12 Register Disbursement Schemes

Register Disbursement Schemes

REGISTER DISBURSEMENT SCHEMES INVOLVE fraudulent refunds and fraudulent voids where these false entries allow the removal of funds from the cash register or point-of-sales system.

Register disbursement schemes differ from the skimming and cash larceny schemes discussed in Chapter 7, where funds are removed from the cash register before being recorded and leave no record of the transactions.


False refunds are when no actual return of goods or pricing adjustments are made —they are merely recorded. This allows cash to be taken from the register while the cash still balances to the register records. Instead of cash, refunds can be made to the fraudster’s credit card or an accomplice’s card. Refunding to credit cards avoids other people or surveillance cameras from seeing the fraudster take cash from the register and pocketing the money.

False refunds overstate the inventory of the goods. Since there are no goods actually returned to inventory, there will be inventory shortages. Some level of inventory shortages are expected and accepted as the cost of doing business but excessive and regular shortages are a cause for concern. Inventory may not be counted on a regular basis or the fraudster is involved with the inventory count. If the fraudster participates in the count, he can falsify the recording of the true situation. False price adjustments would not have any inventory issues.

There are some ingenious forms of register disbursement schemes perpetrated by employees. One example involves price guarantees. Customers are offered a refund of the price difference if the purchased item goes on sale within 30 days of purchase. The customer must bring in their receipt that has a barcode for scanning to qualify for the difference refund. Employees are very well aware of what will be going on sale next and if a customer purchases an item that will be going on sale soon, they might photocopy the receipt or take a picture of the barcode with their camera-capable smartphone. Most customers are not aware of the sale or do not bother going back to the store for the sales-price difference. The employee waits until near the end of the 30 days and then uses a copy of the barcode to generate the price-guarantee refund for him- or herself. Cash register or point-of-sale system records will still reconcile with the cash on hand.

inlinedbox FALSE VOIDS

A legitimate sale is made and then the fraudster voids the sale. Funds received from the sale can then be appropriated by the fraudster. Typical controls for voids mandate that the original receipt should be attached to the voided sales. The salesperson can withhold the sales receipt from the customer to include with the voided sales records. If internal control is lax, lack of the original receipts can be overlooked during the daily sales reconciliation process. Normally managers are supposed to approve voids but may fail to do so. Some managers sign almost anything or may be colluding with the employee in the register scheme. Signatures are easily forged as little attention is given to comparing signatures. False voids create similar inventory problems just as the false return of goods does; inventory is lower than that recorded in the books.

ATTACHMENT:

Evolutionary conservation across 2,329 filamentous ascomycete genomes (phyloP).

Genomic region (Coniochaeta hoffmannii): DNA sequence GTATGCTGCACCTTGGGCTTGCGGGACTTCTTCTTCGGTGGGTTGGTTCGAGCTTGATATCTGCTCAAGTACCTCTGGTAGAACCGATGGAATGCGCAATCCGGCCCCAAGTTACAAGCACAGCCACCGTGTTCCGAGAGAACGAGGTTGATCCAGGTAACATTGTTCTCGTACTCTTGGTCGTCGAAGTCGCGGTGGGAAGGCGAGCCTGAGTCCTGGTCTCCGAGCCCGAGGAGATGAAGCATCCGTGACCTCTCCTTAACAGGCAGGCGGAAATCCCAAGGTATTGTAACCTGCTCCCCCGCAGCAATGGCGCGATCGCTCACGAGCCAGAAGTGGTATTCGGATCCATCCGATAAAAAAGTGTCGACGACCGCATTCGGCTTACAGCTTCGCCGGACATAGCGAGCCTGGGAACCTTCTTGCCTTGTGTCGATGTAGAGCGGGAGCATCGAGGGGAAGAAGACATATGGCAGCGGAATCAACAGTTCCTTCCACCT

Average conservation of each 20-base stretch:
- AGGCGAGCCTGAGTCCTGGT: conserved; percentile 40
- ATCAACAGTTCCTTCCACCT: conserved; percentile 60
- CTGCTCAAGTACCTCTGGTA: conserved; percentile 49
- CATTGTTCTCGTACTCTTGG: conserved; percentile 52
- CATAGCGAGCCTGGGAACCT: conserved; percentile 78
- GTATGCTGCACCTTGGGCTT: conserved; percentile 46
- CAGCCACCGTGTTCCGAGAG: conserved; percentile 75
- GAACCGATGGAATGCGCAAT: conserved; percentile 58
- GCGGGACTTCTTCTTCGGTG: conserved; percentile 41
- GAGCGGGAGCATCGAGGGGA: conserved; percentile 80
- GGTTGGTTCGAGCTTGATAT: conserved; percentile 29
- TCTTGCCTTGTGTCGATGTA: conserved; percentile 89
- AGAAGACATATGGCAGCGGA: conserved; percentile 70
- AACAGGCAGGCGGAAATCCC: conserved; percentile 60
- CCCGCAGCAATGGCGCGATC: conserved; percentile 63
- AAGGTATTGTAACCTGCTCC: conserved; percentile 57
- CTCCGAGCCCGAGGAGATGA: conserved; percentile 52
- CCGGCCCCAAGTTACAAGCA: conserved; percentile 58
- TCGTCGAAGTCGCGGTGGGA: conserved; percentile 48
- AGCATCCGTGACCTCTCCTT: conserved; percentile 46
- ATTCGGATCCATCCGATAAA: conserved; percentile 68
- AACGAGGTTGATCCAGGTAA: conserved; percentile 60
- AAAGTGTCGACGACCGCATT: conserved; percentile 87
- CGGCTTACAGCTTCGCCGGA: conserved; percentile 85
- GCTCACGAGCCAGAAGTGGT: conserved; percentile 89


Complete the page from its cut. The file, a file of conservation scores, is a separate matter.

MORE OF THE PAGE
inlinedbox CONCEALMENT

While book inventory is higher than the actual in-stock inventory levels, these types of schemes are not usually accompanied with a concealment scheme. Small inventory differences are usually ignored as some shrinkage is expected.

Keeping the refunds, voids, and adjustments below certain levels may avoid review. The fraudster would have to have a number of these fraudulent transactions to total to any significant amounts, based on the low individual-transaction amounts.

Fraudsters may destroy various types of documentation, not to conceal the fraud but to conceal who the fraudster is. Missing records makes identifying the fraudster much more difficult.


Our case study will use two dBase files from the IDEA training course to demonstrate some practical tests. The “ED-Sales-2010-L4.DBF” file and the “ED-Sales-2011-L4.DBF” file are imported into IDEA and named “Sales-2010” and “Sales-2011” respectively. These files represent one location of a quick-service or fast-food hamburger chain.

Data Familiarization

There are 18 fields in each of the files as outlined in Figure 12.1.


Figure 12.1 Fields of the 2010 and 2011 Sales Files

Since the data was imported into IDEA from a dBase file, the first field is always the DELETED field with a length of one.

For both the “Sales-2011” file and the “Sales-2010” file, separately create three files, summarized by:

  • The register operator (OP_ID)
  • The person authorizing the transaction (AUTH_ID)
  • The tender payment type (PAY_TYPE)

The fields to total in each summarization include the BEFORE_TAX, SALES_TAX, and AFTER_TAX fields.

For 2011, sales summarized by OP_ID are shown on the right side of Figure 12.2 and sales summarized by AUTH_ID are displayed on the left side of the figure.


Figure 12.2 Summarization of the 2011 Sales by Authorizer and Summarized by Register Operator

The results of the summarization by PAY_TYPE are shown in Figure 12.3 for the years 2011 and 2010.


Figure 12.3 Summarized by Payment Type for 2011 and Summarized for 2010

A review of the payment type information for both years shows three significant areas of concern.

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